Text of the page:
How to Make a Quilt Sandwich and Baste Your Quilt

woman quilting on a sewing machine

Once your quilt top is finished, your backing is ready to go and your batting is cut to size, you only have two more steps before you can finally start quilting! Here’s how to make your quilt sandwich and baste the layers so you can get going on the good stuff.

How to Make a Quilt Sandwich

woman laying out quilt top

Simply put, a quilt sandwich is the two layers of fabric and one layer of batting that you stack on top of each other just before the quilting process. Basically, it’s what makes a quilt a quilt. And creating one is as easy as placing the three pieces in the following order:

  • On the bottom: quilt backing (wrong side up)
  • In the middle: batting
  • On the top: quilt top (right side up)
  • It’s so simple, sometimes the hardest part is finding the space to lay out all the pieces. It’s easiest to work on a wide, hard-surfaced floor — just don’t use any carpeted space, as it’ll be tough to keep the layers aligned because they won’t lie perfectly flat. If you have a big enough table (or if you’re making a mini quilt), you can also use that to make your quilt sandwich.

    Whatever surface you use, always use tape, paperweights or other heavy objects to hold each layer in place. And while you’re stacking those layers, keep these things in mind:

  • Your quilt back should be at least 3″ larger than your quilt top on all sides.
  • Your batting should be the same size as the quilt back.
  • Press your quilt top and back before building the quilt sandwich.
  • If your batting has wrinkles, don’t iron it! Throw it in the dryer with a wet washcloth or sprinkle with water first.
  • After your layers are neatly arranged in a quilt sandwich, it’s time to baste. In quilting, basting is a technique that temporarily holds together the quilt sandwich’s layers as you quilt.

    How to Baste a Quilt

    spray basting a quilt top

    There are a ton of different methods for basting a quilt, and every quilter has their own go-to. Here are some of the most popular options.

    1. Pin Basting

    One of the most common basting methods is to use safety pins. All you do is place pins all over the quilt sandwich so the layers are securely in place. Pin basting can be time-consuming, but it’s a solid method for both large and small quilts.

    Craftsy instructor Wendy Butler Berns recommends using 1½” safety pins or 1½” curved basting pins, as they won’t leave large holes in the quilt top. Flat flower pin shafts are delicate and may bend, and safety pins any larger are not sharp enough to pierce all three layers of the quilt sandwich.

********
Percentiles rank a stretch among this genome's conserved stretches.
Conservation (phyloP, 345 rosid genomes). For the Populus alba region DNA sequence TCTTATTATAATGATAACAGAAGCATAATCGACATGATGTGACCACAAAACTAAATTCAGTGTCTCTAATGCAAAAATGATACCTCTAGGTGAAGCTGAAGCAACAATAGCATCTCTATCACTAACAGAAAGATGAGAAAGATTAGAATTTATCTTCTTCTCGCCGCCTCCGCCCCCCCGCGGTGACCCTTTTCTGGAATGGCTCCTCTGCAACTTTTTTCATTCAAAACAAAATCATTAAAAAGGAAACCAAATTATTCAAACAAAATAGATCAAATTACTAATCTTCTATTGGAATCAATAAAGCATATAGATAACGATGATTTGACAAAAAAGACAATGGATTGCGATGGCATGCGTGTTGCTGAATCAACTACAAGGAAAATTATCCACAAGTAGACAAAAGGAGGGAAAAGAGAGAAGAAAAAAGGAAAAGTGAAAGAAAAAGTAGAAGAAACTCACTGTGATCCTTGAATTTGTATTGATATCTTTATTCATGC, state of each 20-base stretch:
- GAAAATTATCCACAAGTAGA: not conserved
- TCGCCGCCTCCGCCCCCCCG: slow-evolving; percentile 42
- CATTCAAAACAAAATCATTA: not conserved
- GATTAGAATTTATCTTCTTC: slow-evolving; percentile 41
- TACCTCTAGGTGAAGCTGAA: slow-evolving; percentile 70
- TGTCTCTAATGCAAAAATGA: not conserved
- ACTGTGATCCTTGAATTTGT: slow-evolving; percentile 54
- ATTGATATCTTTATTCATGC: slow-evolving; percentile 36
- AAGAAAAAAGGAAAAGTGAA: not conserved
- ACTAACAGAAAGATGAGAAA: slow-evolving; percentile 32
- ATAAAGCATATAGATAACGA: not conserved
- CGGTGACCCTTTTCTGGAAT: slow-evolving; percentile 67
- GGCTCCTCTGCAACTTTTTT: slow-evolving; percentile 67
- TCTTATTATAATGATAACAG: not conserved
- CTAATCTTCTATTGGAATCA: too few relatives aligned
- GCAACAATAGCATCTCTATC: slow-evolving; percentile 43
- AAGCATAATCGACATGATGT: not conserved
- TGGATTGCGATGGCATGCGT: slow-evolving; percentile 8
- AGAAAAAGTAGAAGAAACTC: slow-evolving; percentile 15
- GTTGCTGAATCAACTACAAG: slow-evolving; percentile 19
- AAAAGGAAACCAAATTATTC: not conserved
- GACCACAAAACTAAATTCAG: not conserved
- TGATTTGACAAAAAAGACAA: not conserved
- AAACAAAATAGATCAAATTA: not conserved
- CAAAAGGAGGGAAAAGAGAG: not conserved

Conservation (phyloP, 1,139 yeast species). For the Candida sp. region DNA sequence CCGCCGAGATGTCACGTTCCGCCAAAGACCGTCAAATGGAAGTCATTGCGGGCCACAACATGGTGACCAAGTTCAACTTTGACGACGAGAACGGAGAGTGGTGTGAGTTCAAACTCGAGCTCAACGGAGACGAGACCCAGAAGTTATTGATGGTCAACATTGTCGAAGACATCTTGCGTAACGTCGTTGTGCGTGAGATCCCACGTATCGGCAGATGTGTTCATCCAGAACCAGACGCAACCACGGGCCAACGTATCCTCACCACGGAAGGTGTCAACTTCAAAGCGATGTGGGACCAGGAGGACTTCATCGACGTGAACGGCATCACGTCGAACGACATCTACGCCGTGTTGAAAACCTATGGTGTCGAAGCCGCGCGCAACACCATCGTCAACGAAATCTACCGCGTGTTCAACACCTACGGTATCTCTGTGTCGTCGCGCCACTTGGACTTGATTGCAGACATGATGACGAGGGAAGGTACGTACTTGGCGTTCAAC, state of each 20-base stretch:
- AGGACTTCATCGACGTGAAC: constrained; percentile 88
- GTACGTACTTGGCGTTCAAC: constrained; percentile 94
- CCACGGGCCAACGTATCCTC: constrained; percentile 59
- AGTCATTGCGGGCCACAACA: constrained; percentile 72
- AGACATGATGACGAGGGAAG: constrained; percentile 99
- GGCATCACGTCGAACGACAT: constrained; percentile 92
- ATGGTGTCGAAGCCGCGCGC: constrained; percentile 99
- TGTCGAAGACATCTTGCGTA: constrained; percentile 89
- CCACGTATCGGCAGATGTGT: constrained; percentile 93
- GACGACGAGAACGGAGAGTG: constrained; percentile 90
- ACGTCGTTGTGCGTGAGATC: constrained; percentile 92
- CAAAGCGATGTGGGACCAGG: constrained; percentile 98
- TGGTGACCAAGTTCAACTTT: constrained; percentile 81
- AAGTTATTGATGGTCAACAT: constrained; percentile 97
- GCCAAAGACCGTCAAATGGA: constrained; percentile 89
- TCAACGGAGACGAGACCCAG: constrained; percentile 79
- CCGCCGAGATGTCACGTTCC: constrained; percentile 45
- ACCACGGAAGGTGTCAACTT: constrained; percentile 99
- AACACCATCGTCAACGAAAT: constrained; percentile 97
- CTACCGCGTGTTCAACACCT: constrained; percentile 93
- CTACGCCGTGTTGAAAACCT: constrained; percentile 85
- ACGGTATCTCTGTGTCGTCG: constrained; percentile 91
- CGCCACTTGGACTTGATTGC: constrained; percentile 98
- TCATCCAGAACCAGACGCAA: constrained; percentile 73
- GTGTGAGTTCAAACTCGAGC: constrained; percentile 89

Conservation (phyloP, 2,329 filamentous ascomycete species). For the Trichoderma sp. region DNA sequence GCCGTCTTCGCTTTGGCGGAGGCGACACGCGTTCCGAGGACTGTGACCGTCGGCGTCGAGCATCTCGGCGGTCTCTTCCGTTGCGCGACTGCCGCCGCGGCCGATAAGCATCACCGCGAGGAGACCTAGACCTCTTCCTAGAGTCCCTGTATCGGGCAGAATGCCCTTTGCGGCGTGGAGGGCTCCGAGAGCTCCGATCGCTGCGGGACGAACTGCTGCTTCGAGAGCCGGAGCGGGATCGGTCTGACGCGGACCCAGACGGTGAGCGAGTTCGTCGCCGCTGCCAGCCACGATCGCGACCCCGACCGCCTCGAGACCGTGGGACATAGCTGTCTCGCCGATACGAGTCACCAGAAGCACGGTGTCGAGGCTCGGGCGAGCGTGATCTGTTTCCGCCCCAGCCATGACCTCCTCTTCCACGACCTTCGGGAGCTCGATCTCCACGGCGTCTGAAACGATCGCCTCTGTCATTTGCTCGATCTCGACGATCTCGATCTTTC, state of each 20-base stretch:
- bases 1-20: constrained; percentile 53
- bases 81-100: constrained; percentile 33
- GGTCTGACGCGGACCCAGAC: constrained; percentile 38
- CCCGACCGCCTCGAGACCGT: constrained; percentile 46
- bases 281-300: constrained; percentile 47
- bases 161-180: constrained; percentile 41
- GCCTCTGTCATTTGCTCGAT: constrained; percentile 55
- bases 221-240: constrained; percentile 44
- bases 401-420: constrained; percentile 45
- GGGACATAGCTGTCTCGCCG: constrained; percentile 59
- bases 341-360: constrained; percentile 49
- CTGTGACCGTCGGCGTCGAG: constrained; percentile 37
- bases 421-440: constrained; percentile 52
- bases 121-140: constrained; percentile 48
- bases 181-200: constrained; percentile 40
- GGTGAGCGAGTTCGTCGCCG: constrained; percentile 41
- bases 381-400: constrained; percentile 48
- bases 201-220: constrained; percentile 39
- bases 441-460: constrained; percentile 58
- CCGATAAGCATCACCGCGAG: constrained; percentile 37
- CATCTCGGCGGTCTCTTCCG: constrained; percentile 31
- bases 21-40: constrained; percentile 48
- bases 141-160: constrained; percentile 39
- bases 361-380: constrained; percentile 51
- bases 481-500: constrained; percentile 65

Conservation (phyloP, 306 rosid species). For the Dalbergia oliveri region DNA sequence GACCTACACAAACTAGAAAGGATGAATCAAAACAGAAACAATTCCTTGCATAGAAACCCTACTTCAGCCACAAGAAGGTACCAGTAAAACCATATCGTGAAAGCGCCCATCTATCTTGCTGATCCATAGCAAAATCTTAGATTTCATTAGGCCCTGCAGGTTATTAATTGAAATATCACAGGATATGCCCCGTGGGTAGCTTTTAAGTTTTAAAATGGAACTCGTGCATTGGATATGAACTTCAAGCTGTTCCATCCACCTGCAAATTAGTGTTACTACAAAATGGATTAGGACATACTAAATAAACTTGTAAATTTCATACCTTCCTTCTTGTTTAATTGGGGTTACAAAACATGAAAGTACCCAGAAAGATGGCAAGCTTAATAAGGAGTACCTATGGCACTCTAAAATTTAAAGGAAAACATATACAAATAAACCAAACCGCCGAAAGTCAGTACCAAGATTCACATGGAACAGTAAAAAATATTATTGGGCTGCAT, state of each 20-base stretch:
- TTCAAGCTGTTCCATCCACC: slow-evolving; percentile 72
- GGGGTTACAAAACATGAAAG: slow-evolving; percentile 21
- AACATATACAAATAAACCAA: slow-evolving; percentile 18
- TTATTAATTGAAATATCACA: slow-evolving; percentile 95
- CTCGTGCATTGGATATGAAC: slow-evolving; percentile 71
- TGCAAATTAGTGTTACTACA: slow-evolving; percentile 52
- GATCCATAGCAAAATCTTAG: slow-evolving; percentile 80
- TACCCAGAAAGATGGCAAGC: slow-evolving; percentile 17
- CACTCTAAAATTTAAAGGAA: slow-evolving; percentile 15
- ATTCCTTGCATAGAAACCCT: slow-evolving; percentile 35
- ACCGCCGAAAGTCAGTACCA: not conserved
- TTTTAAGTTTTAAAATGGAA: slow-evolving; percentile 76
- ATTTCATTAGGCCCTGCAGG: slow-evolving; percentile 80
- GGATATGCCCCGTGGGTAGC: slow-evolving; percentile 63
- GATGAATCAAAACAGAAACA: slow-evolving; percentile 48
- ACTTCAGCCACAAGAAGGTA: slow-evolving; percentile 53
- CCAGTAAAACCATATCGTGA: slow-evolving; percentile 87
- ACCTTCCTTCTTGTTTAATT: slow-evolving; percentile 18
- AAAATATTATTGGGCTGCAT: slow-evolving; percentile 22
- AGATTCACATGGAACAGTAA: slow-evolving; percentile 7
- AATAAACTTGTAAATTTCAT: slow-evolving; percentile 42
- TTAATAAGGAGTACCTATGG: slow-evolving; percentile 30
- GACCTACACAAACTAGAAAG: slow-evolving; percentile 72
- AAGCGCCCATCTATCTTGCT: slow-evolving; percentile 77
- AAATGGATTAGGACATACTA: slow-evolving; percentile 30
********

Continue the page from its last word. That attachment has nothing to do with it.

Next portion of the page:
You’ll need a big collection of pins for this method — Wendy estimates 100 for a twin-sized quilt. To know how many you’ll need, some quilters use the hand test: after you’ve placed a good amount, place your hand on the quilt surface. If you can do so without touching any pins, you need more!

    2. Spray Basting

    The spray basting method uses a temporary adhesive spray specially formulated for fabric to hold the layers of a quilt sandwich in place. Simply spray the adhesive onto the wrong side of both the back and the quilt top, then make your quilt sandwich.

    Spray basting is fast (you can baste a twin-sized quilt in about 10 minutes) and effective, leaving fewer wrinkles than pin basting. But spray basting can also be pricey at about $13 for a 10-ounce can. Plus, the spray is flammable and can be harmful to breathe in, so it should only be used in a well-ventilated area (and if you’re pregnant, you shouldn’t use it at all).

    For spray basting, you’ll need special spray adhesive. Make sure to choose one with the word “temporary” on the label so it washes away later. A few popular brands include June Tailor Quilt Basting Spray, Dritz Basting Spray and 505 Spray and Fix.

    3. Fuse Basting

    There are also fusible products available for basting your quilts. For example, you could place large cuts of a double-sided fusible web on both sides of the batting to fuse the quilt sandwich. Or you could use strips of fusible tape to create small basting tacks between the backing, batting and quilt top.

    Although this method can add to your materials cost, it can also be a time-saver. It’s a good choice for smaller quilts and quick quilting projects like table runners.

    4. Hand Basting

    In this basting method, you’ll make long, loose stitches by hand to hold the layers together. It usually works best for quilters who plan to hand quilt their projects, as you can remove these stitches along the way by simply snipping the threads.

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